Geoscience after IT: Part B. Benefits from information technology, and an example from geological mapping of the need for a broad view
Loudon, T.V.. 2000 Geoscience after IT: Part B. Benefits from information technology, and an example from geological mapping of the need for a broad view. Computers & Geosciences, 26 (3, Sup). A5-A13. 10.1016/S0098-3004(00)00037-6Before downloading, please read NORA policies.
Information technology can lead to more efficient, versatile and less costly ways of supplying and using information. The familiar paper journals and books of the geoscience literature are being supplemented, and some supplanted, by electronic versions offering new facilities. Geoscience repositories gain efficiency and flexibility in storage, management, access and presentation of data. Global standards help communication, sharing of facilities, integration of ideas, collaboration and delegation of decisions. An example from geological mapping illustrates how a broad view of computer methods leads, not just to better ways of delivering the same product, but to more fundamental improvements in expressing, sharing and generalizing the geologists' conceptual models. Familiarity with existing systems can blind us to their shortcomings: familiar methods may hide assumptions that are no longer relevant. The example suggests that maps, reports and supporting evidence can be linked by hypertext in a tightly connected model. Targeted distribution of appropriate, up-to-date information can replace the high-cost scattergun approach of conventional publication. This leads to a tentative identification of user needs.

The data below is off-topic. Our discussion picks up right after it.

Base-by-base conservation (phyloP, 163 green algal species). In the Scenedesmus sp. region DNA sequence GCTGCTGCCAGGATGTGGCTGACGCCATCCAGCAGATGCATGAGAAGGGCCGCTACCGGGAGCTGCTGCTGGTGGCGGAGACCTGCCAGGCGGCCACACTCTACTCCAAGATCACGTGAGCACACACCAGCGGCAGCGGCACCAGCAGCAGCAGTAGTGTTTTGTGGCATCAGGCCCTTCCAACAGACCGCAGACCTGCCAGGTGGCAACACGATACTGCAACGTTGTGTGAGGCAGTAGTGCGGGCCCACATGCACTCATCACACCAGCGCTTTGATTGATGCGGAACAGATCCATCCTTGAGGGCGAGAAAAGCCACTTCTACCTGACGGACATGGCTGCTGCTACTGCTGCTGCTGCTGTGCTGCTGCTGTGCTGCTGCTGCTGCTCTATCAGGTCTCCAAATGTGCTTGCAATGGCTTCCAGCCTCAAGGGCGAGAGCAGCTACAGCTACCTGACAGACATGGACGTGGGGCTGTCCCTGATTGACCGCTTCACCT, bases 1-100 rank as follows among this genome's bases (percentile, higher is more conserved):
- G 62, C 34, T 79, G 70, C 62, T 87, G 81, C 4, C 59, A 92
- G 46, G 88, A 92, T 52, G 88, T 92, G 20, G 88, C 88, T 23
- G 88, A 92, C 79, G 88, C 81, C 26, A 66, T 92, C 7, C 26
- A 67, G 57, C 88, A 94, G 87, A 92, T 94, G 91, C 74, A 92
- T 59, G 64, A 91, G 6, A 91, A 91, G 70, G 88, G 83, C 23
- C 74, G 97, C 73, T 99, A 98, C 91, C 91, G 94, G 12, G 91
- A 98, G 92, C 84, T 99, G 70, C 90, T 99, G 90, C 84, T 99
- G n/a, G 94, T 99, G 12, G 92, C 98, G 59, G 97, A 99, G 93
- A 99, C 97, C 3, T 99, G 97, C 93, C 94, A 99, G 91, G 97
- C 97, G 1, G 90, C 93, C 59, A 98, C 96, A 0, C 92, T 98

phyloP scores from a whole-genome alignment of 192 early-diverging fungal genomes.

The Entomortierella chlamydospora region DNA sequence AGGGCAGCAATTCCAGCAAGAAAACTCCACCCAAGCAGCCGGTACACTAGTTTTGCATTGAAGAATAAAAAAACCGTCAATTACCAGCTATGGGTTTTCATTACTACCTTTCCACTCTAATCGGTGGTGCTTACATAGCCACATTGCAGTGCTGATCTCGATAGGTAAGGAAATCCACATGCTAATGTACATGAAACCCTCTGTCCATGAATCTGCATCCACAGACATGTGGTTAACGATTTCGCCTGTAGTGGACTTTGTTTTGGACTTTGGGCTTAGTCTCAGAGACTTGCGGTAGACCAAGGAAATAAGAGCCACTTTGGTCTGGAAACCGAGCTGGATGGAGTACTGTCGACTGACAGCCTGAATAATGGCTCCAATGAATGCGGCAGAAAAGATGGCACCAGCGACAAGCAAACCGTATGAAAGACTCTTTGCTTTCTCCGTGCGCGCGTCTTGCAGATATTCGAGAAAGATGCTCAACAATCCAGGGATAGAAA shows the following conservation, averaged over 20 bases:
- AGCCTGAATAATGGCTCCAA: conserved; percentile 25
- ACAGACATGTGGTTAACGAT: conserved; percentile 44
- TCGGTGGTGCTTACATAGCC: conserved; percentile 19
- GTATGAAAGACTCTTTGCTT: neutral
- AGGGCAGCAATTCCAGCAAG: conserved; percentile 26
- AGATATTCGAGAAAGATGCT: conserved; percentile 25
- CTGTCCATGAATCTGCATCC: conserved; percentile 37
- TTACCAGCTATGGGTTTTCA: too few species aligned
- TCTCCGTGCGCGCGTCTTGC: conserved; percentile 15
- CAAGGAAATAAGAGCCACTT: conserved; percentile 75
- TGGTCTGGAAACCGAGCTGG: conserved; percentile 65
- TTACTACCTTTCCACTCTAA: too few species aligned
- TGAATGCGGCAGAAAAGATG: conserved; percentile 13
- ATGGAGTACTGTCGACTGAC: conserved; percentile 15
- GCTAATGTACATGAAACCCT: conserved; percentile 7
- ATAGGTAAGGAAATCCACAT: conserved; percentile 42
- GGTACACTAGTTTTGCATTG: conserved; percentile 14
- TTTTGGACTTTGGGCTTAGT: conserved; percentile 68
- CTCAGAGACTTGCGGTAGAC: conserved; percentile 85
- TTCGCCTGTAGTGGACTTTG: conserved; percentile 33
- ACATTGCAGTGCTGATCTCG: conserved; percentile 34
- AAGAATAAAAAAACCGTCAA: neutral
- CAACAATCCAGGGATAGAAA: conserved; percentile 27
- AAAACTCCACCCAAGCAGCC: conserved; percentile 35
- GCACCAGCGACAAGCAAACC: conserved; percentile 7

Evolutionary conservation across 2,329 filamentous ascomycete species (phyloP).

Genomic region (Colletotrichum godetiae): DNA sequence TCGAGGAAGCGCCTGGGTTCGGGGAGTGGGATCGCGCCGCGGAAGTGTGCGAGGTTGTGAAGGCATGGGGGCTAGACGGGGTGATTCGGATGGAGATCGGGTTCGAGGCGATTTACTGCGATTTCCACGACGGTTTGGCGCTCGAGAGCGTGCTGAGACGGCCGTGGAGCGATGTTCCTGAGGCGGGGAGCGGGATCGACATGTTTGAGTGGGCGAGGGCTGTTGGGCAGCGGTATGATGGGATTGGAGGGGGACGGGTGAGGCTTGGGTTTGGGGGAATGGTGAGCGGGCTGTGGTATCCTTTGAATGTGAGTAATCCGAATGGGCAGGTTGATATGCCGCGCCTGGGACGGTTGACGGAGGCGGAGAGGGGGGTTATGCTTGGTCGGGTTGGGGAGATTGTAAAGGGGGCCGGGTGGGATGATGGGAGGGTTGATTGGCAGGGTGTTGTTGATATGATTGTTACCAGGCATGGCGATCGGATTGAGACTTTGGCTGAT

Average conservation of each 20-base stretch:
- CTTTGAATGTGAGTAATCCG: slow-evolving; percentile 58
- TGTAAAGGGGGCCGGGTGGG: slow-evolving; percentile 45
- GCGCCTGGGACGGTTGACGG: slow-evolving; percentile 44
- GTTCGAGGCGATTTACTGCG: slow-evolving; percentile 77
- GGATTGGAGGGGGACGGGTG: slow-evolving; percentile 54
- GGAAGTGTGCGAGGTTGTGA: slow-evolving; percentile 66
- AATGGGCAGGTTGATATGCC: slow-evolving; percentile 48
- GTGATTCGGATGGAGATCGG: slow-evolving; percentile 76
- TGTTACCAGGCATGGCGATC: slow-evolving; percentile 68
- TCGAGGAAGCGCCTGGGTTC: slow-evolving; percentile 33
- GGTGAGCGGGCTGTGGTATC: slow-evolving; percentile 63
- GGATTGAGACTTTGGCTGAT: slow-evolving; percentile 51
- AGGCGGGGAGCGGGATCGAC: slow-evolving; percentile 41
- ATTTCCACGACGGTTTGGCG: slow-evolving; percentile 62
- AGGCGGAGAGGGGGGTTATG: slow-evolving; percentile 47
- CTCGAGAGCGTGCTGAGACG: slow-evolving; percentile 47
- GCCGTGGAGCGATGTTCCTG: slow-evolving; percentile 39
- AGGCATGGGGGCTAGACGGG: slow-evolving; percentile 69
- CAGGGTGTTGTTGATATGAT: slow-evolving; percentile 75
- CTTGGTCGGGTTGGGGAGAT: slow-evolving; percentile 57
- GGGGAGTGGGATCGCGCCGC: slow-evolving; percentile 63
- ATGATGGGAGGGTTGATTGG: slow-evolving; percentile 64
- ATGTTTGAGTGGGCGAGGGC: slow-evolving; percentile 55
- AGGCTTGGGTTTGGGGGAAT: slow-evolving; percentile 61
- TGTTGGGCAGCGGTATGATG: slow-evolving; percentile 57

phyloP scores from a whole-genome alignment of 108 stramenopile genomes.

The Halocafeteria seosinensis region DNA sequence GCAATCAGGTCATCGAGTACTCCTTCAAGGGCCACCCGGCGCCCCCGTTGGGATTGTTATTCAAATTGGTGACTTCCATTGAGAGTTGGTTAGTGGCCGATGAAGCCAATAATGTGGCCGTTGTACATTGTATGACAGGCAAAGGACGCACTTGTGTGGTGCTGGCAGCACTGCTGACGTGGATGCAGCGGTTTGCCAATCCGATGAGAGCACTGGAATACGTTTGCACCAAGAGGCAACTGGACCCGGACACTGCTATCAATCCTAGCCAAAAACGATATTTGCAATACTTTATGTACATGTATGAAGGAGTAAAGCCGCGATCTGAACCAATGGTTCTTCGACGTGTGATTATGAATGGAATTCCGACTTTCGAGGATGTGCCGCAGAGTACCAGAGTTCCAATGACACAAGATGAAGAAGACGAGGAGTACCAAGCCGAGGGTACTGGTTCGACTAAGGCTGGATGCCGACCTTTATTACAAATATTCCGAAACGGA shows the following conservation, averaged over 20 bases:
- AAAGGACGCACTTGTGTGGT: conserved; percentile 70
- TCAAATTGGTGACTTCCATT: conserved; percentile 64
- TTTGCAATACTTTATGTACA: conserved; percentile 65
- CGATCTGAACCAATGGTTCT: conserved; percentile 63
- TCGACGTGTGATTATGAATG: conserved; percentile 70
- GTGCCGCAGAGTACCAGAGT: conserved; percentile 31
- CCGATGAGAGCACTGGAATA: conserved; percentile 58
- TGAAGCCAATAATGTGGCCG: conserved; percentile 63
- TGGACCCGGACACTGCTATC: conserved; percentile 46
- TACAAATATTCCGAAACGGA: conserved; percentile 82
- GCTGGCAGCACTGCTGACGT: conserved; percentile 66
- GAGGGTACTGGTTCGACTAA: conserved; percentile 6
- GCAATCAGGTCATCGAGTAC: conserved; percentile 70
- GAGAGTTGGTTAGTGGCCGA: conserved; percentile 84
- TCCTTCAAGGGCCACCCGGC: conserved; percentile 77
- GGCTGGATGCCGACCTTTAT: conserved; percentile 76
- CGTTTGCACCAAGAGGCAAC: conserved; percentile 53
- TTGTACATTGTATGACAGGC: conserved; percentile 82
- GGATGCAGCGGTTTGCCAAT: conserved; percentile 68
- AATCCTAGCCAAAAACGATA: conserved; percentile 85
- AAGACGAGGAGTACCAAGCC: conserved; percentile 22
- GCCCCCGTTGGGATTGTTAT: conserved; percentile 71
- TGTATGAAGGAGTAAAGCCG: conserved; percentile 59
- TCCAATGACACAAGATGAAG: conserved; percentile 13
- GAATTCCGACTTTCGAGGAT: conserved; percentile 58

|Programmes:||BGS Programmes > Information Systems Development|
|Additional Keywords:||Electronic publication, global standards, digital cartography, conceptual model, user requirement|
|NORA Subject Terms:||Computer Science
Data and Information
|Date made live:||19 Mar 2008 15:34|
Actions (login required)